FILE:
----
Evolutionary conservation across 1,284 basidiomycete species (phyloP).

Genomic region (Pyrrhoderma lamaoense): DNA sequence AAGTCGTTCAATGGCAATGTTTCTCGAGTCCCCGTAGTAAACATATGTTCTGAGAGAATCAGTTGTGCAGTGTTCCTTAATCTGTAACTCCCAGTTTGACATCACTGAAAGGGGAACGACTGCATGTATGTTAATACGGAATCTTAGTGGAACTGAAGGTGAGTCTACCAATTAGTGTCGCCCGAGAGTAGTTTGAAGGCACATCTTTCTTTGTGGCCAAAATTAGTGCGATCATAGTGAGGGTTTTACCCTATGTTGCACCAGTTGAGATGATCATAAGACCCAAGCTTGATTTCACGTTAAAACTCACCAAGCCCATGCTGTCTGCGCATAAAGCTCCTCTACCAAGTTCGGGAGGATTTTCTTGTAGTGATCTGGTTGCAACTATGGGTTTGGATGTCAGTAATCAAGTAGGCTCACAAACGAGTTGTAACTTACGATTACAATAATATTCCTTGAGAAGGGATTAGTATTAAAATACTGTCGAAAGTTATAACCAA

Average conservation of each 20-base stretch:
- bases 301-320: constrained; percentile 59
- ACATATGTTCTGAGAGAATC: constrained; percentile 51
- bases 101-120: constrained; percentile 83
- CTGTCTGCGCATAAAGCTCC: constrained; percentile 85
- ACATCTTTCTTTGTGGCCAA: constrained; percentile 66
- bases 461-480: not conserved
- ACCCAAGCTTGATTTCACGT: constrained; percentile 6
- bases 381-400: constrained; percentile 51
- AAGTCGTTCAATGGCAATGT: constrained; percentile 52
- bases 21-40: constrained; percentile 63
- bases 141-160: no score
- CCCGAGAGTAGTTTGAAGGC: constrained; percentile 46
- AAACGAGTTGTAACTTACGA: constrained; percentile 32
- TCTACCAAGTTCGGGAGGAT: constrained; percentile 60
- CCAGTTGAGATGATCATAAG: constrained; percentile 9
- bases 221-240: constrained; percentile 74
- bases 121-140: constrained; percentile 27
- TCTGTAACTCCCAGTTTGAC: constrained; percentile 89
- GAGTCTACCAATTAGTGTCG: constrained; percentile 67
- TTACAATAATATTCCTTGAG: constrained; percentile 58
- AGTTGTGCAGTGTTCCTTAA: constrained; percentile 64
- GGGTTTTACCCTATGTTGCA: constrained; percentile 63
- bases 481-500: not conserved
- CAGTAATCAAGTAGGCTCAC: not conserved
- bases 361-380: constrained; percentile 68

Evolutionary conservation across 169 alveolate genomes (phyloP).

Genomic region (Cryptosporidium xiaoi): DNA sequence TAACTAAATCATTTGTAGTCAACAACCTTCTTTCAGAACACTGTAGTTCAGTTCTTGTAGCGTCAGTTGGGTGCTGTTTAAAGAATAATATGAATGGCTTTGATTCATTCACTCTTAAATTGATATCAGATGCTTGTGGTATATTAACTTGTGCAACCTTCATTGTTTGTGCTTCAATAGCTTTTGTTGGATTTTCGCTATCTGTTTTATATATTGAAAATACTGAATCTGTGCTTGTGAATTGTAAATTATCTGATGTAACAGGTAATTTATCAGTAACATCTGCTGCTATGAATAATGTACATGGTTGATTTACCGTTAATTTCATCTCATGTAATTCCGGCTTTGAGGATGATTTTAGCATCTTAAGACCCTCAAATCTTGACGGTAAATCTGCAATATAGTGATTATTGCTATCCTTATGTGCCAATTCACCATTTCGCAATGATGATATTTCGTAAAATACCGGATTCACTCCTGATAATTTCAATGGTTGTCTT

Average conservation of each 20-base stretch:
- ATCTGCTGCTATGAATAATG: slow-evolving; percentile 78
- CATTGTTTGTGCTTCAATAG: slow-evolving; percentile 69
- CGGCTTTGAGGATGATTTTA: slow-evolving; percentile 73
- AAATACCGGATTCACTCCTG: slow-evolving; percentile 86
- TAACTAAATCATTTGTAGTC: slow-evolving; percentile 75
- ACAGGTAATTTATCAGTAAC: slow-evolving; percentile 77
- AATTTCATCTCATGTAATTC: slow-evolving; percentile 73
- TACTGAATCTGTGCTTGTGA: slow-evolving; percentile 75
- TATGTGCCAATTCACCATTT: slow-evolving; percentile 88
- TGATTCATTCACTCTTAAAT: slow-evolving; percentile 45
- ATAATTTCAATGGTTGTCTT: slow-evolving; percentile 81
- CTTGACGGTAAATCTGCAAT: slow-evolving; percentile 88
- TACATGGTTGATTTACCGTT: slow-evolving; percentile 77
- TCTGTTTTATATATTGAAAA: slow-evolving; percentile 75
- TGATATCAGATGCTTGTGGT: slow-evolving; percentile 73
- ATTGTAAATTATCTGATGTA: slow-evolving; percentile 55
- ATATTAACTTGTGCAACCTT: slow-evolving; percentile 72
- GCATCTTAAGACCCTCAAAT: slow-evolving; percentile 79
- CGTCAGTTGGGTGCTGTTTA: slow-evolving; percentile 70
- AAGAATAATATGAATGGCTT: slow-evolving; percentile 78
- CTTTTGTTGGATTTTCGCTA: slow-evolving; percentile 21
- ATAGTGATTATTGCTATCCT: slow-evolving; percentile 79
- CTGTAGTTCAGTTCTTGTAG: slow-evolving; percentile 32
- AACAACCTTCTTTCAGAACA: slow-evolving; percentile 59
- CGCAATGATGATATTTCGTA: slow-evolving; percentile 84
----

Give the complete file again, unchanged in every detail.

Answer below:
Evolutionary conservation across 1,284 basidiomycete species (phyloP).

Genomic region (Pyrrhoderma lamaoense): DNA sequence AAGTCGTTCAATGGCAATGTTTCTCGAGTCCCCGTAGTAAACATATGTTCTGAGAGAATCAGTTGTGCAGTGTTCCTTAATCTGTAACTCCCAGTTTGACATCACTGAAAGGGGAACGACTGCATGTATGTTAATACGGAATCTTAGTGGAACTGAAGGTGAGTCTACCAATTAGTGTCGCCCGAGAGTAGTTTGAAGGCACATCTTTCTTTGTGGCCAAAATTAGTGCGATCATAGTGAGGGTTTTACCCTATGTTGCACCAGTTGAGATGATCATAAGACCCAAGCTTGATTTCACGTTAAAACTCACCAAGCCCATGCTGTCTGCGCATAAAGCTCCTCTACCAAGTTCGGGAGGATTTTCTTGTAGTGATCTGGTTGCAACTATGGGTTTGGATGTCAGTAATCAAGTAGGCTCACAAACGAGTTGTAACTTACGATTACAATAATATTCCTTGAGAAGGGATTAGTATTAAAATACTGTCGAAAGTTATAACCAA

Average conservation of each 20-base stretch:
- bases 301-320: constrained; percentile 59
- ACATATGTTCTGAGAGAATC: constrained; percentile 51
- bases 101-120: constrained; percentile 83
- CTGTCTGCGCATAAAGCTCC: constrained; percentile 85
- ACATCTTTCTTTGTGGCCAA: constrained; percentile 66
- bases 461-480: not conserved
- ACCCAAGCTTGATTTCACGT: constrained; percentile 6
- bases 381-400: constrained; percentile 51
- AAGTCGTTCAATGGCAATGT: constrained; percentile 52
- bases 21-40: constrained; percentile 63
- bases 141-160: no score
- CCCGAGAGTAGTTTGAAGGC: constrained; percentile 46
- AAACGAGTTGTAACTTACGA: constrained; percentile 32
- TCTACCAAGTTCGGGAGGAT: constrained; percentile 60
- CCAGTTGAGATGATCATAAG: constrained; percentile 9
- bases 221-240: constrained; percentile 74
- bases 121-140: constrained; percentile 27
- TCTGTAACTCCCAGTTTGAC: constrained; percentile 89
- GAGTCTACCAATTAGTGTCG: constrained; percentile 67
- TTACAATAATATTCCTTGAG: constrained; percentile 58
- AGTTGTGCAGTGTTCCTTAA: constrained; percentile 64
- GGGTTTTACCCTATGTTGCA: constrained; percentile 63
- bases 481-500: not conserved
- CAGTAATCAAGTAGGCTCAC: not conserved
- bases 361-380: constrained; percentile 68

Evolutionary conservation across 169 alveolate genomes (phyloP).

Genomic region (Cryptosporidium xiaoi): DNA sequence TAACTAAATCATTTGTAGTCAACAACCTTCTTTCAGAACACTGTAGTTCAGTTCTTGTAGCGTCAGTTGGGTGCTGTTTAAAGAATAATATGAATGGCTTTGATTCATTCACTCTTAAATTGATATCAGATGCTTGTGGTATATTAACTTGTGCAACCTTCATTGTTTGTGCTTCAATAGCTTTTGTTGGATTTTCGCTATCTGTTTTATATATTGAAAATACTGAATCTGTGCTTGTGAATTGTAAATTATCTGATGTAACAGGTAATTTATCAGTAACATCTGCTGCTATGAATAATGTACATGGTTGATTTACCGTTAATTTCATCTCATGTAATTCCGGCTTTGAGGATGATTTTAGCATCTTAAGACCCTCAAATCTTGACGGTAAATCTGCAATATAGTGATTATTGCTATCCTTATGTGCCAATTCACCATTTCGCAATGATGATATTTCGTAAAATACCGGATTCACTCCTGATAATTTCAATGGTTGTCTT

Average conservation of each 20-base stretch:
- ATCTGCTGCTATGAATAATG: slow-evolving; percentile 78
- CATTGTTTGTGCTTCAATAG: slow-evolving; percentile 69
- CGGCTTTGAGGATGATTTTA: slow-evolving; percentile 73
- AAATACCGGATTCACTCCTG: slow-evolving; percentile 86
- TAACTAAATCATTTGTAGTC: slow-evolving; percentile 75
- ACAGGTAATTTATCAGTAAC: slow-evolving; percentile 77
- AATTTCATCTCATGTAATTC: slow-evolving; percentile 73
- TACTGAATCTGTGCTTGTGA: slow-evolving; percentile 75
- TATGTGCCAATTCACCATTT: slow-evolving; percentile 88
- TGATTCATTCACTCTTAAAT: slow-evolving; percentile 45
- ATAATTTCAATGGTTGTCTT: slow-evolving; percentile 81
- CTTGACGGTAAATCTGCAAT: slow-evolving; percentile 88
- TACATGGTTGATTTACCGTT: slow-evolving; percentile 77
- TCTGTTTTATATATTGAAAA: slow-evolving; percentile 75
- TGATATCAGATGCTTGTGGT: slow-evolving; percentile 73
- ATTGTAAATTATCTGATGTA: slow-evolving; percentile 55
- ATATTAACTTGTGCAACCTT: slow-evolving; percentile 72
- GCATCTTAAGACCCTCAAAT: slow-evolving; percentile 79
- CGTCAGTTGGGTGCTGTTTA: slow-evolving; percentile 70
- AAGAATAATATGAATGGCTT: slow-evolving; percentile 78
- CTTTTGTTGGATTTTCGCTA: slow-evolving; percentile 21
- ATAGTGATTATTGCTATCCT: slow-evolving; percentile 79
- CTGTAGTTCAGTTCTTGTAG: slow-evolving; percentile 32
- AACAACCTTCTTTCAGAACA: slow-evolving; percentile 59
- CGCAATGATGATATTTCGTA: slow-evolving; percentile 84